In the hair and beauty industry, much is made about re-bookings. After all, returning customers are the lifeblood of any high street salon, helping the business thrive and extending the value of your initial marketing spend. So, it stands to reason that you measure how effective you and your team are at rebooking clients.
But, I think there’s confusion as to what constitutes a salon re-booking which could, in turn, create undue pressure on yourself (as a salon owner) and the therapists who work for you. I’ve certainly noticed it in my own business. Ie.
- Is a re-booking only measured if the person re-books on the spot?
- Is it measured if they come back to the same person, or anyone?
- What is the feasibility of a re-booking? Really?
Rebooking on Checkout
Our salons have an App that connects to our POS system – Phorest – making it easier for clients to book their own appointments as and when they want. So, it stands to reason that rather than try and book-in the next appointment there and then, the client may well want to do it when they have less pressure and can book on their terms at home or work with their calendar in front of them.
From a staff perspective, why not create opportunities to allow people to re-book later easily? A business card with the web address on, or how to download your app if you have one. It can have space where a therapist can put their name down so the client doesn’t forget. This takes the pressure off them feeling they need to make the re-sale there and then.
Not all bookings will rebook
In the past, I’ve always thought our own rebooking ratios were quite high and was disappointed to discover them being as low as they were. It made me interrogate the data and chat with my highest performing therapists to get some unbiased feedback.
As a high-street salon, we do have regular customers, but many times bookings are made for a treat, an event, or from a gift voucher, so are much more unlikely to come back.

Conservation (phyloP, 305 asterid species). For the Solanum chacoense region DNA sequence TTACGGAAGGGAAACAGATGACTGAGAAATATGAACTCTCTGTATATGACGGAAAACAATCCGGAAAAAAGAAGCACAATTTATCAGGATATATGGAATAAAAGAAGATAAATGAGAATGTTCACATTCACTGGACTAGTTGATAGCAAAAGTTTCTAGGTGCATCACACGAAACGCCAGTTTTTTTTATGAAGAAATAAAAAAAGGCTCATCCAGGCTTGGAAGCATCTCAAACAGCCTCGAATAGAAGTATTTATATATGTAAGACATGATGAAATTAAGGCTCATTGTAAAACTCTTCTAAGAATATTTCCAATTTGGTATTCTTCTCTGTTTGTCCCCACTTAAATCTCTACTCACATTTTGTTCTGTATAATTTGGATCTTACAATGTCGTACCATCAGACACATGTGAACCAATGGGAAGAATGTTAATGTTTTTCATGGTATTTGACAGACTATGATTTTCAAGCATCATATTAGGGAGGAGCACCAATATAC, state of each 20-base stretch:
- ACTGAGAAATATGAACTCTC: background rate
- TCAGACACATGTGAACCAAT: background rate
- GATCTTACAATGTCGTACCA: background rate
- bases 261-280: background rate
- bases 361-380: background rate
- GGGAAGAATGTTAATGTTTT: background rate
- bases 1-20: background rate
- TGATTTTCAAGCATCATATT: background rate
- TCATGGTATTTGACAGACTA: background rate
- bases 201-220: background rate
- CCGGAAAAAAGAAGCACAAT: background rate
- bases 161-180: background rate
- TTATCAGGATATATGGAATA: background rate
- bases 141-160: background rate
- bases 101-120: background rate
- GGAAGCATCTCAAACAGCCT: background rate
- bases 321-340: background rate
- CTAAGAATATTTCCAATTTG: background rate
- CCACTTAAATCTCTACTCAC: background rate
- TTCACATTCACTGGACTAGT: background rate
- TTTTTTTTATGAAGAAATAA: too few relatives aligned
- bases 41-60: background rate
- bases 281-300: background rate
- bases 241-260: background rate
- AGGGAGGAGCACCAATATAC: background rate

A therapist should always ask the questions to determine why a client is in the salon and to ascertain from what they say (and the way they say it) whether they could come back. It’s not worth being pushy either way but by focusing on making sure the treatment meets the client’s expectations (or lack of expectation if new to the environment), therapists should be able to learn where to put their energies in terms of trying to re-booking and when to let go.
I’m not an expert on salon computer systems but ours (Phorest) has a great report about rebookings. It shows by salon, and by therapist, what client return rates are. This can also be split down into existing and new clients.
The key is to run the report over a longer period of time, not over weeks. This example shows clients that came in a six month period and whether they’ve returned over the next two months (three might even be better). It not only identifies salon trends but also individual performance, which can be used for additional training and/or performance reviews.
Other Tips for Client Rebookings in the Salon
Three years ago I wrote a free downloadable salon rebooking leaflet. Feel free to download and spread within your teams tpo help rebookings. Some staff will want to improve, and some won’t, but the more tools you give them and the easier you make it, the more your salon sales will improve.